The corn crop in the Carolinas got off to a shaky start and many fields had to be replanted due to excessive rains. But, for the most part the crop looks to have shook off its early beginnings, and now some really big numbers are being reported as harvest continues. NC State Extension Corn Specialist Dr. Ron Heiniger:
“The southern coastal plain, and really all up and down on the sandier soils, they are just outstanding yields. I have heard some dry land yields that went over 300 bushels. We are definitely having a big crop. The biggest complaint I have heard is from the wet natured soils where some of the corn still yielded up in the 200s, but they wanted to be a little higher.”
In fact, the so-called ‘droughty’ soils that generally aren’t well suited to corn have done well this year, and Heiniger says this year’s North Carolina state-wide average could rival numbers out of the Midwest:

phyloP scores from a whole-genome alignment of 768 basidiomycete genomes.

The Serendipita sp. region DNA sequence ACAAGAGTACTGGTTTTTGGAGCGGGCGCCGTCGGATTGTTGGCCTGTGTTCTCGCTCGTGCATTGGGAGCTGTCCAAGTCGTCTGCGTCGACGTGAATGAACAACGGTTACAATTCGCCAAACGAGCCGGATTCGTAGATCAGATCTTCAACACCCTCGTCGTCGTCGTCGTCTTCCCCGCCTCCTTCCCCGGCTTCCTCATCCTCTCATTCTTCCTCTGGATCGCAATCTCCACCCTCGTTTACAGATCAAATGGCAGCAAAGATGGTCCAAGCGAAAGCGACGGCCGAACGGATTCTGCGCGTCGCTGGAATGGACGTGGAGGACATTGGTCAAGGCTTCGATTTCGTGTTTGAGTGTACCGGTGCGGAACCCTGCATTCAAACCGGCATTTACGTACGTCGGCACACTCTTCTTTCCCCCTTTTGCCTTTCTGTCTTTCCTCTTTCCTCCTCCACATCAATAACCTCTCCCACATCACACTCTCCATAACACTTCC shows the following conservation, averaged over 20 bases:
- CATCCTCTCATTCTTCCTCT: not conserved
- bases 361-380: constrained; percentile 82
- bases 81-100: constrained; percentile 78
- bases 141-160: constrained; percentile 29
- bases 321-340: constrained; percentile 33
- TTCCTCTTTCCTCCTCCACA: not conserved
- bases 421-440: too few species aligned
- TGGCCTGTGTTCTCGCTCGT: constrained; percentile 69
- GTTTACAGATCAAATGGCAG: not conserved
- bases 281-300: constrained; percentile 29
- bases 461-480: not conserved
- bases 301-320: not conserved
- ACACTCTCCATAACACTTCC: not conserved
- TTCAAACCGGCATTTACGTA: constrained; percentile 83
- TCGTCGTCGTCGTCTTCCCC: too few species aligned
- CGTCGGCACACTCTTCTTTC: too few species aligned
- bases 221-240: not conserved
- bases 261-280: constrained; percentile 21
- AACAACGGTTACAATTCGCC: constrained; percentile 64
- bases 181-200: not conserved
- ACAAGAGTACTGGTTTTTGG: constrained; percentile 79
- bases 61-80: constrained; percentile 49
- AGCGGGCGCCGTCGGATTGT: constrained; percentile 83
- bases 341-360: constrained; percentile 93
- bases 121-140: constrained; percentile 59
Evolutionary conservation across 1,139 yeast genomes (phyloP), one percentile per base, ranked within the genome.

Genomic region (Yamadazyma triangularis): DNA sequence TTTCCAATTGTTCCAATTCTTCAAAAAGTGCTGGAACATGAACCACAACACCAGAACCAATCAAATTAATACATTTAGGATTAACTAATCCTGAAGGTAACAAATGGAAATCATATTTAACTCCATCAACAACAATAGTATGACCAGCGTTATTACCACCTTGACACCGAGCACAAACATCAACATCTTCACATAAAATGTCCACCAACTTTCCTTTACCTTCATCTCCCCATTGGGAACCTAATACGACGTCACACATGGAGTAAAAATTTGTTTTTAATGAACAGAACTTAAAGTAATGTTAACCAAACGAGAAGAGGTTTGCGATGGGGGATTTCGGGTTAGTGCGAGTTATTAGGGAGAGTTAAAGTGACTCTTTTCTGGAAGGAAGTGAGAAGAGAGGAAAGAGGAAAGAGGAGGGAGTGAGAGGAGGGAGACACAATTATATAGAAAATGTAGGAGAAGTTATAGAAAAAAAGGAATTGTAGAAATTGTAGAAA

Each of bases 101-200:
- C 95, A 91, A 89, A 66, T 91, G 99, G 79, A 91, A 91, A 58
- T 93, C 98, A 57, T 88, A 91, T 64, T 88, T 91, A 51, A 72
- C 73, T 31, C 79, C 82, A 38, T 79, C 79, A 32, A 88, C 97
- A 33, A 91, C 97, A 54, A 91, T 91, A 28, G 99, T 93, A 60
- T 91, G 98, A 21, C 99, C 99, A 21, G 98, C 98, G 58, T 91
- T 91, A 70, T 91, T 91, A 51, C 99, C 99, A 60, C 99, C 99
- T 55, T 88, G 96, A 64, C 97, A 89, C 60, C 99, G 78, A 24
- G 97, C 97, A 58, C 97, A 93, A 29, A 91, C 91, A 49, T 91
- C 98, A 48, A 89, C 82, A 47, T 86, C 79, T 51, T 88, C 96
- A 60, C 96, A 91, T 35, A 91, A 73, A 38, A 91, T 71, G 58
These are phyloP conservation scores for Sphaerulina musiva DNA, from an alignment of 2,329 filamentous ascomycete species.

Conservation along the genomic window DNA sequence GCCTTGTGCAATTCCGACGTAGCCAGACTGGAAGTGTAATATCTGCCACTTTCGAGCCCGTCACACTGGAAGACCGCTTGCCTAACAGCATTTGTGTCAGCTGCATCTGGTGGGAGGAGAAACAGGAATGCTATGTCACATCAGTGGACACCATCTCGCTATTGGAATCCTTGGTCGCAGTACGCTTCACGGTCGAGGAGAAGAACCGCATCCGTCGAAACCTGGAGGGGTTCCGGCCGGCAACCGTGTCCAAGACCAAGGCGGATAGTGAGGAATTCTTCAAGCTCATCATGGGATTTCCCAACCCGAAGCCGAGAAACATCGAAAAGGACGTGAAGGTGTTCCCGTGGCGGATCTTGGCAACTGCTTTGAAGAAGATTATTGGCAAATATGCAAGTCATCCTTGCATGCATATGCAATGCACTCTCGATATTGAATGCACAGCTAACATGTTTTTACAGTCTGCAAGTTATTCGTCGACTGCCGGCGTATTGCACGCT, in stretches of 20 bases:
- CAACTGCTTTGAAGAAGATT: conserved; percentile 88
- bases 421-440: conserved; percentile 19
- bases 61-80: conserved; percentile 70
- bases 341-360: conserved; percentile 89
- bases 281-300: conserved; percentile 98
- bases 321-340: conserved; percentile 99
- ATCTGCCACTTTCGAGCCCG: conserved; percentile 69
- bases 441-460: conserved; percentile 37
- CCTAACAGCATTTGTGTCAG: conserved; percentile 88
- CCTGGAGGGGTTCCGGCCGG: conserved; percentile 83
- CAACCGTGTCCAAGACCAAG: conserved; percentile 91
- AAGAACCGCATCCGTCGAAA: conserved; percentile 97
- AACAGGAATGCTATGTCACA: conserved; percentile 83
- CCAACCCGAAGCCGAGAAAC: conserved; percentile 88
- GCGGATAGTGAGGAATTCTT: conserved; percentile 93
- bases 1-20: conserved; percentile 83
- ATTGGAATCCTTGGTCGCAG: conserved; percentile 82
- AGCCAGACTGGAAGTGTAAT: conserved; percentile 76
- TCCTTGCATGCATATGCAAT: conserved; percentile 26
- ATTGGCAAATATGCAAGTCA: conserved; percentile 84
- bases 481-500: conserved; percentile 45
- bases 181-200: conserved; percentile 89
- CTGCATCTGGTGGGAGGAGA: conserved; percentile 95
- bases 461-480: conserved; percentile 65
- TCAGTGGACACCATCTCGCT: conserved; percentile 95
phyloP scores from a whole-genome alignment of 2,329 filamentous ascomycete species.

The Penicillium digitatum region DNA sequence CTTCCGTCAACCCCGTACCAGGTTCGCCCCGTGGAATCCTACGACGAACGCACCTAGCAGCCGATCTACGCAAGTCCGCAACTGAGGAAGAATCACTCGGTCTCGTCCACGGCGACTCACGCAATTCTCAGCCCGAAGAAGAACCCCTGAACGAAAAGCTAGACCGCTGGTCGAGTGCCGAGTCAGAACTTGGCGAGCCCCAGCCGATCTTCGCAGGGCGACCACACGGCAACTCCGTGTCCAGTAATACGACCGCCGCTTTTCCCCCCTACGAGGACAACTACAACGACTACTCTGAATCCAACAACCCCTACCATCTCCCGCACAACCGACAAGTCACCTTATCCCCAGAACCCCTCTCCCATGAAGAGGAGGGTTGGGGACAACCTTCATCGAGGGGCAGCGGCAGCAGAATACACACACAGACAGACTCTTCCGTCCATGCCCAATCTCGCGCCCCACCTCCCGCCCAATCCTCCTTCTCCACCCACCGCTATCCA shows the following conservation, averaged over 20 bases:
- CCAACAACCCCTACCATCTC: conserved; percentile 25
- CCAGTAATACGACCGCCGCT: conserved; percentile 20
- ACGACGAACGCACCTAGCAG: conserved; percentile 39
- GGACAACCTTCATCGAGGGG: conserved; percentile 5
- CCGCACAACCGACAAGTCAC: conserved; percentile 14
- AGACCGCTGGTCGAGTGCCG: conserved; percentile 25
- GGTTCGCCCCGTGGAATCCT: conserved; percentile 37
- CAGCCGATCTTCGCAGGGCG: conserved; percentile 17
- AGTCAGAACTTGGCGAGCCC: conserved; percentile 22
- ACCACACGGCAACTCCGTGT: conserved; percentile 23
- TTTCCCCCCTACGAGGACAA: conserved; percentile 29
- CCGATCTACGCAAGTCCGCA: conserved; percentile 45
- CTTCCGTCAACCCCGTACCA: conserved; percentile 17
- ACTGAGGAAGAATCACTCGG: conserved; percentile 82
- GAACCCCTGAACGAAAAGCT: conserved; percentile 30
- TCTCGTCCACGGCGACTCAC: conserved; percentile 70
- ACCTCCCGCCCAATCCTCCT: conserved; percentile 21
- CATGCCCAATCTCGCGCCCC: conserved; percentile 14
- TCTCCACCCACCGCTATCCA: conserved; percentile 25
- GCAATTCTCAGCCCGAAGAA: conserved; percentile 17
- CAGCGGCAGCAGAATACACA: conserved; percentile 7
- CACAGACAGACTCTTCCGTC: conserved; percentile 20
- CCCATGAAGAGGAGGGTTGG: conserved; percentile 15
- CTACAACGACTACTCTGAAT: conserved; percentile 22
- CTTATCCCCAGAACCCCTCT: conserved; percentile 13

"I have been predicting that we would have a yield that topped the state record average yield of 132 and I still think we are on track for that. I think given the reports we are hearing, we will be in the upper 140s, and we may challenge some of the state wide yields from the Midwest.”
And what’s the most amazing of all says Heiniger is that some of these big yields are coming from fields that didn’t have the greatest start:
“I do know that the start probably did hurt them a little, so I don’t know what we could have gotten if we had a better May. Even where the corn got off to a slow start, showed some of that sulfur or magnesium deficiencies, it has recovered and is doing really well. It shows we cant give up on it in the early stages.”
Dr. Ron Heiniger, NC State Extension Corn Specialist.